Excipient (pharmacologically inactive substance)
Medically reviewed by Drugs.com. Last updated on May 11, 2020.
What is it?
Medium chain triglycerides (MCT) are a medical food derived from fatty acids (6 to 12 carbons) and safflower oil, a polyunsaturated fat. Medium chain triglycerides are for dietary use in people whose bodies cannot digest certain foods properly. This includes people who are gluten or lactose intolerant, or who have unintended weight loss or need increased calories for other medical reasons. Medium chain triglycerides does not contain protein or carbohydrates. Medium-chain triglycerides are also used as carriers and emollients in the formulation of cosmetics. They are frequently found in topical aerosols, foams, creams, ointments and lotions, and are regularly used in flavorings and fragrances because of their bland taste profiles and low natural odor.
Always consult your healthcare provider to ensure the information displayed on this page applies to your personal circumstances.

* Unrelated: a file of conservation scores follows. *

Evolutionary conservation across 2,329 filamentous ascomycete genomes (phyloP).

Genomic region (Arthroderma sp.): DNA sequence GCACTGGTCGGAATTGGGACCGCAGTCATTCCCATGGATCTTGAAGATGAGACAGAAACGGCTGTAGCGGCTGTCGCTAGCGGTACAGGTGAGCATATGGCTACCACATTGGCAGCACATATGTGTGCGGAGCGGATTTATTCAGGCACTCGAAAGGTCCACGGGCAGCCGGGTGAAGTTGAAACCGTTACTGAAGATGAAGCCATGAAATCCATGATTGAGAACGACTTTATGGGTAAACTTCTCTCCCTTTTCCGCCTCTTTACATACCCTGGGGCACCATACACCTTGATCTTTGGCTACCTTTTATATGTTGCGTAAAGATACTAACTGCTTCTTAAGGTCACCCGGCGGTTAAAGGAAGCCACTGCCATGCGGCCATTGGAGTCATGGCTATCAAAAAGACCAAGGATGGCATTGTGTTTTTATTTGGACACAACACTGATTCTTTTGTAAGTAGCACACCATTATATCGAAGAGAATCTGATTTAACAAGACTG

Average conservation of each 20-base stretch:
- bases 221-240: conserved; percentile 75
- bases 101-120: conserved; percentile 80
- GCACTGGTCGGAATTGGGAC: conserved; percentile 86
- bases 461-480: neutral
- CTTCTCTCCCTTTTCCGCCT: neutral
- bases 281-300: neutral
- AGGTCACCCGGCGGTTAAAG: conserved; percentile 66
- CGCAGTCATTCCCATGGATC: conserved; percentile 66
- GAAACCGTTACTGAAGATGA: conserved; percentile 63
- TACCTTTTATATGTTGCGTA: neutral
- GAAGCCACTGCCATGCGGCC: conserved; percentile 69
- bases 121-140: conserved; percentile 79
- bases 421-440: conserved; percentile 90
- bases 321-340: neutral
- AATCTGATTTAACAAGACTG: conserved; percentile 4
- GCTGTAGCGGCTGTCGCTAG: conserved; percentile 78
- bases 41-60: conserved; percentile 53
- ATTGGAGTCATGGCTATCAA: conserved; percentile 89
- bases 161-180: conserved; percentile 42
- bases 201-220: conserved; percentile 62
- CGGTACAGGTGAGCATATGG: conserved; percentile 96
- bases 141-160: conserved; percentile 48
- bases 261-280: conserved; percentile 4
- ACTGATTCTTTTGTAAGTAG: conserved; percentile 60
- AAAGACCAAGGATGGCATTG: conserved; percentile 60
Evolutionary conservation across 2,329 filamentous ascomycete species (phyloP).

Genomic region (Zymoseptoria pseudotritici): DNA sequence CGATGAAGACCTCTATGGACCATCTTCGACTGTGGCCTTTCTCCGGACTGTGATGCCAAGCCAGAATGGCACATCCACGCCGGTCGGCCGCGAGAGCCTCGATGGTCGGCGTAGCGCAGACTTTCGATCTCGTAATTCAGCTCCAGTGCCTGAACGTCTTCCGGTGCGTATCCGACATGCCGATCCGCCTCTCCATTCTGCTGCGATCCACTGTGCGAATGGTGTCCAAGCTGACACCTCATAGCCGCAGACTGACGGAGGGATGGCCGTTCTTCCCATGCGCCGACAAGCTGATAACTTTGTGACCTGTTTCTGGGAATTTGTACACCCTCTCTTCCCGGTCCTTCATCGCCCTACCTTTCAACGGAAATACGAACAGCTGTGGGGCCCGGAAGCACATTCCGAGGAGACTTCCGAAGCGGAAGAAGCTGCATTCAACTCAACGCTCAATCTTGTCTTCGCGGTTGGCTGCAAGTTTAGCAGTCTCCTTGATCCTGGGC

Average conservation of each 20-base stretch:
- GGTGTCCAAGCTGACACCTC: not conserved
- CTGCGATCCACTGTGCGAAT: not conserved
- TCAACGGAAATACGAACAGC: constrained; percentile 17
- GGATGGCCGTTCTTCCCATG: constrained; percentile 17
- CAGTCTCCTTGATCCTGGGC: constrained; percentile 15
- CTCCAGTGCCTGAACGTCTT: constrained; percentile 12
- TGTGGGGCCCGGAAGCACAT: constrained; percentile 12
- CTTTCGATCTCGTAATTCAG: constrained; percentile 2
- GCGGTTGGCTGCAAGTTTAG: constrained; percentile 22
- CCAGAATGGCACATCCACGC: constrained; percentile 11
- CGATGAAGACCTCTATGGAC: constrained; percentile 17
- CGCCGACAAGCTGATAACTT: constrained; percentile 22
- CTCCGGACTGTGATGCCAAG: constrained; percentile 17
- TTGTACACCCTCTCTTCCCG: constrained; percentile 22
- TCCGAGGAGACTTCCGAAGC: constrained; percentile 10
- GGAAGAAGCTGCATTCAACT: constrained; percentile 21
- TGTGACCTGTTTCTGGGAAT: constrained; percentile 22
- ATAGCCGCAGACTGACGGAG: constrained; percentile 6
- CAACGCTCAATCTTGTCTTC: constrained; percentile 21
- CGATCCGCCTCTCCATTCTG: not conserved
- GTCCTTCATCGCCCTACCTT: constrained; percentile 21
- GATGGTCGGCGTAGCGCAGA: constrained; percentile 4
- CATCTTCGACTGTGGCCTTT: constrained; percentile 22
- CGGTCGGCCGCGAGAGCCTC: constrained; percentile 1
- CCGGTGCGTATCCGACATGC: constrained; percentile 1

Top Medications with this excipient
- Acetaminophen 500 mg
- Acetazolamide Extended-Release 500 mg
- Advil 200 mg
- Advil Cold & Sinus (Liqui-Gel) ibuprofen 200 mg / pseudoephedrine 30 mg
- Benzonatate 100 mg
- Benzonatate 200 mg
- Carbamazepine Extended Release 200 mg
- Doxercalciferol 0.5 mcg
- Dutasteride 0.5 mg
- Focalgin-B pyridoxine hydrochloride 42 mg/folic acid 1.22 mg/calcium 124.23 mg/ginger 100 mg
- Ibuprofen 200 mg
- Methylphenidate Hydrochloride Extended-Release 36 mg
- Methylphenidate Hydrochloride Extended-Release 54 mg
- Multivitamin with Fluoride (Chewable) multivitamin with fluoride 0.25 mg
- Nimodipine 30 mg
- Paricalcitol 4 mcg
- Paricalcitol 1 mcg
- PreQue 10 prenatal nutrition with coq10 and lycopene
- Vitamin D 50,000 USP units (ergocalciferol 1.25 mg)
- Zenatane 10 mg